Man Bites Dog – A DVD Review

Aug 25, 2010 by Tom Jones

Man Bites Dog (C’est arrivé près de chez vous – the original title), produced in 1993, is a wild ride into mayhem, murder, and hilarity. Ben (Benoît Poelvoorde) is a serial killer, bon vivant, intellectual and arts lover, loving son, nephew, and grandson.

The movie’s premise and story is too clever by half. Its genres range from comedy, crime, comedy, thriller and drama.

As we as a society become increasingly numb, and relish in the decadence of violence in the media and entertainment, three filmmakers from Belgium, directors and actors, Rémy Belvaux André Bonzel and Benoît Poelvoorde, filmed on a shoe string budget a prophetic movie, which proceeds to turn our world upside down by having a film crew, André (André Bonzel) and Rémy, (Rémy Belvaux), document the carnage, murder, and methodology of Ben’s gruesome “activities.”

As their involvement evolves from objectivity to active complicity, the viewer understands that boundaries are crossed; and that no matter how preposterous the story becomes, by and because the imaginary documentary filmmakers increasingly turn from documentations into accessories to Ben’s murders, we come to realize that this hugely satirical gallows humor movie, is noteworthy in many ways:

Its masquerade as cinéma vérité and shot in black and white, serves only to raise the bar on its mocking point of view and themes of the complexity of intellect versus our base instincts, the role of the artist and media from observer to active participants and how witty a serial killer can be.

Even more relevant, are the producers of violent movies, video games, and television content as precursors or story tellers to how people psychologically, subconsciously and unconsciously interpret whether the messages shoved down their throats will result in their being pro-active or reactive as to their own interpretation of violence.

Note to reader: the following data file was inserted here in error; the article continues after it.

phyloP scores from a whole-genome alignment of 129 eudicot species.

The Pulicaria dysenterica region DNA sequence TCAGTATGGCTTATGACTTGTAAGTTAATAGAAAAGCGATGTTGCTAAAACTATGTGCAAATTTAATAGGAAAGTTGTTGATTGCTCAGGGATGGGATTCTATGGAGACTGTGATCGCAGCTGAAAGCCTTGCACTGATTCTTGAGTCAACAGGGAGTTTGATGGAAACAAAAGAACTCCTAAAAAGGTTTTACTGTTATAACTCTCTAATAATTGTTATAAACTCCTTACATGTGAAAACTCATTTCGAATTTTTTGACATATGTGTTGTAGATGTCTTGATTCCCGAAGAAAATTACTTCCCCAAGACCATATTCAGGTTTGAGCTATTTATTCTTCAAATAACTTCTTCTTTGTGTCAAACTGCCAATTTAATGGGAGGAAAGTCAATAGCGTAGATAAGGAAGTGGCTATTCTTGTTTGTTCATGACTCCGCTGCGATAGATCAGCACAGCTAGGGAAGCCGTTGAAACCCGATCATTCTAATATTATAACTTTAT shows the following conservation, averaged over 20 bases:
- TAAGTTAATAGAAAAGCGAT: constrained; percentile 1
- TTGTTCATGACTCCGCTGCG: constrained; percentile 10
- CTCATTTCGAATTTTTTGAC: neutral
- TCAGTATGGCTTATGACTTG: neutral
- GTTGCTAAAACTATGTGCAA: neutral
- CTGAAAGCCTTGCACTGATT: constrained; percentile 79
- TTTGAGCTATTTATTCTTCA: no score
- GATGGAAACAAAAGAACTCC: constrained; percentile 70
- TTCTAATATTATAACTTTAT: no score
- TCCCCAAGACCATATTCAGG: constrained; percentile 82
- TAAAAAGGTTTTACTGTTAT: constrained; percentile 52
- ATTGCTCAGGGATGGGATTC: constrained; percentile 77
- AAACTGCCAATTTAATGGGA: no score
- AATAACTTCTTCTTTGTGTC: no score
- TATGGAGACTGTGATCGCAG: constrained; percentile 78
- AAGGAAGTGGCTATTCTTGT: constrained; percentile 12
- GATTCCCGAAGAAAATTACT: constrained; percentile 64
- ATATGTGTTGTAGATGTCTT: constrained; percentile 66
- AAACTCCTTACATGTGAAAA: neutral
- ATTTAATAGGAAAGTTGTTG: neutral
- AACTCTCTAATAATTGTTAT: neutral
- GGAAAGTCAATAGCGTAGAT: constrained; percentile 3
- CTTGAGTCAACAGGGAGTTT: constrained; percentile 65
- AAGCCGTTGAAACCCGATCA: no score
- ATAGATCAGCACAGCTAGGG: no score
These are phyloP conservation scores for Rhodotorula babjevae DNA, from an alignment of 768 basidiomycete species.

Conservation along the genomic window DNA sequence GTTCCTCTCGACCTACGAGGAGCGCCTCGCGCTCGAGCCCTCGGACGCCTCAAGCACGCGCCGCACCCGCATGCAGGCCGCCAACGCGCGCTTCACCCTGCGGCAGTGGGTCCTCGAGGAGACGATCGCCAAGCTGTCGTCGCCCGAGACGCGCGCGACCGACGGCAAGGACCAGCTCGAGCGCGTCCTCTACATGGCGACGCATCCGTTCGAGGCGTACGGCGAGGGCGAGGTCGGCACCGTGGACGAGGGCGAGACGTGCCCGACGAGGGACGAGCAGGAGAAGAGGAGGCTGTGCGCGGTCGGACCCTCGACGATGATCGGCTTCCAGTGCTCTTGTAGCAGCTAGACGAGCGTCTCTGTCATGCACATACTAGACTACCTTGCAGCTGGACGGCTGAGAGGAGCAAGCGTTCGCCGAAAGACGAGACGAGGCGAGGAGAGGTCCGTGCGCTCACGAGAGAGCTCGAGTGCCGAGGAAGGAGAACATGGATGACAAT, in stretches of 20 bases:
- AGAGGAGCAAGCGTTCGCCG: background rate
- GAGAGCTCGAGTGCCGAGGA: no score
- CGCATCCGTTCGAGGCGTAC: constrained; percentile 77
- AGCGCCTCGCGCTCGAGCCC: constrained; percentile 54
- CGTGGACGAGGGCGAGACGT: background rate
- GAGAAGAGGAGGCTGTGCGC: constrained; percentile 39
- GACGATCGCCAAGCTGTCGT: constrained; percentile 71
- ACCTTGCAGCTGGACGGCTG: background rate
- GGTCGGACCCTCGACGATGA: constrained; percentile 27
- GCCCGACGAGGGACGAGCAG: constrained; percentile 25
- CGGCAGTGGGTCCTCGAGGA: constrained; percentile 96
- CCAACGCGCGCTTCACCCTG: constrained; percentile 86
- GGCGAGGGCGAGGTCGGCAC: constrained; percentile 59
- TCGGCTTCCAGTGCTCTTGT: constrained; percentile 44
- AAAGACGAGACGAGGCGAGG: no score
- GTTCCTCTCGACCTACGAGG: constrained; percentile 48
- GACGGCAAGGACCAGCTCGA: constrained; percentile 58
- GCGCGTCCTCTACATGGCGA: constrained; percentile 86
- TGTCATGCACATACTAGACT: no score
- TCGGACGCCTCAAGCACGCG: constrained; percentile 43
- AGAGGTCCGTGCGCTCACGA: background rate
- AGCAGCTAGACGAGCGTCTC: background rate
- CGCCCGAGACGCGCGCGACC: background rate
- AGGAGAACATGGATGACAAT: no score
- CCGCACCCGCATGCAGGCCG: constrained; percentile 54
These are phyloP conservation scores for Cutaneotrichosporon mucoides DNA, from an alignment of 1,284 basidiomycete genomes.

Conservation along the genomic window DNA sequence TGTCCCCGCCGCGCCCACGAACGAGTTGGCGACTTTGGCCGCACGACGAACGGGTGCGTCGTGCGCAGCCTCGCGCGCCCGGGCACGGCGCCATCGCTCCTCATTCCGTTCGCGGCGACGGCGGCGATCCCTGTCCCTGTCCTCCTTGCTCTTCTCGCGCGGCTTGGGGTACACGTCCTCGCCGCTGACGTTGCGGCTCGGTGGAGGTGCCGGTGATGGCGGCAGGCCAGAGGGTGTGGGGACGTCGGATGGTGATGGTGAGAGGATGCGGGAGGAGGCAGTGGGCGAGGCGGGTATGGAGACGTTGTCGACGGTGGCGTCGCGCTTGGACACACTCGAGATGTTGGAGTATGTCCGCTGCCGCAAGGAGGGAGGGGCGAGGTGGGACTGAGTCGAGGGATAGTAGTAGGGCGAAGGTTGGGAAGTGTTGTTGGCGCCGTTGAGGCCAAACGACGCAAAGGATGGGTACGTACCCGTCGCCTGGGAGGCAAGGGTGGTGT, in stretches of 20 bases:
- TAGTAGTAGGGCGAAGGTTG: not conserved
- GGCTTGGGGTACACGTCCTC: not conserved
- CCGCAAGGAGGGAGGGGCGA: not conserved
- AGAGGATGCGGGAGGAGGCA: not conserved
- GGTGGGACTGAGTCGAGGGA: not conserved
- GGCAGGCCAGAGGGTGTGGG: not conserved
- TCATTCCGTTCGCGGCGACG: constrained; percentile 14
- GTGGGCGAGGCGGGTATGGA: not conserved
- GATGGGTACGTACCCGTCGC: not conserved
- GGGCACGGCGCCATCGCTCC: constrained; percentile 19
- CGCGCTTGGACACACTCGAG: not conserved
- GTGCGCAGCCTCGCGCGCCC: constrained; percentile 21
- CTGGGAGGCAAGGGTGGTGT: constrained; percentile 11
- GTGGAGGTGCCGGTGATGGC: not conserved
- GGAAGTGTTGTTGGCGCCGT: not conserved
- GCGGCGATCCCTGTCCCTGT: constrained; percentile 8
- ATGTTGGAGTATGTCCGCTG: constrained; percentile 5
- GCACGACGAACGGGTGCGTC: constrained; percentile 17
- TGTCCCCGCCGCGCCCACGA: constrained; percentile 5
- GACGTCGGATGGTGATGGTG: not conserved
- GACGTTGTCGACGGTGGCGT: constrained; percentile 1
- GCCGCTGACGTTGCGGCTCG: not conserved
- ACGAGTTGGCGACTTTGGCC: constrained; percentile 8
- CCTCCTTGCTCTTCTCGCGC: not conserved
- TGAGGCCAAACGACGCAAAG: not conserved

Man Bites Dog is part of the Criterian Collection which, since 1984, has assembled an astute and critical library of important classic and contemporary films, which have been dedicated to gathering the greatest movies from around the world.

Controversial winner of the International Critics’ Prize at the 1992 Cannes Film Festival, Man Bites Dog stunned audiences worldwide with its unflinching imagery and biting satire of media violence.

The phrase “Man bites Dog describes a observable fact in reporting and journalism in which an unusual and infrequent event is more likely to be reported as news than an ordinary, everyday occurrence (such as Dog bites man).

If two stories are compared next to each other, and taking into account the increasingly biased and lazy reporting notwithstanding, it’s the context and content of the “normal” story that’s less likely to be reported, and the “abnormal” story is what holds sway for coverage.

In the movie Man Bites Dog, the violence is secondary to the plot because we come to expect it as normal and that its provocative, outrageous, and complex, gives it its character and story, time and identity, and use of the media as the arbiter—but in this movie, the arbiter is morally bankrupt.

The "Man Bites dog" trope–the principle of organization according to which matter moves to form an object during the various stages of its existence– is an anti-cliché that consists of varying the meaning of a cliché by exchanging the arrangement of the two main nouns, inverting their roles—hence “Man Bites Dog,” instead of “Dog bites Man.”

Since the man bites dog trope overturns the meaning of the original sentence, it’s often used in satire and comedy. This trope has some similarities with anastrophe; however, antistrophes, being schemes, don’t change the meaning of the sentence and just operate on the syntax.

Man Bites Dog is a wild ride of ennui, realism and a deep fecund wound which exemplifies our violent society and those who supply our content that makes it such; yet it’s us who are its consumers.

As the saying goes, it takes two to tango.

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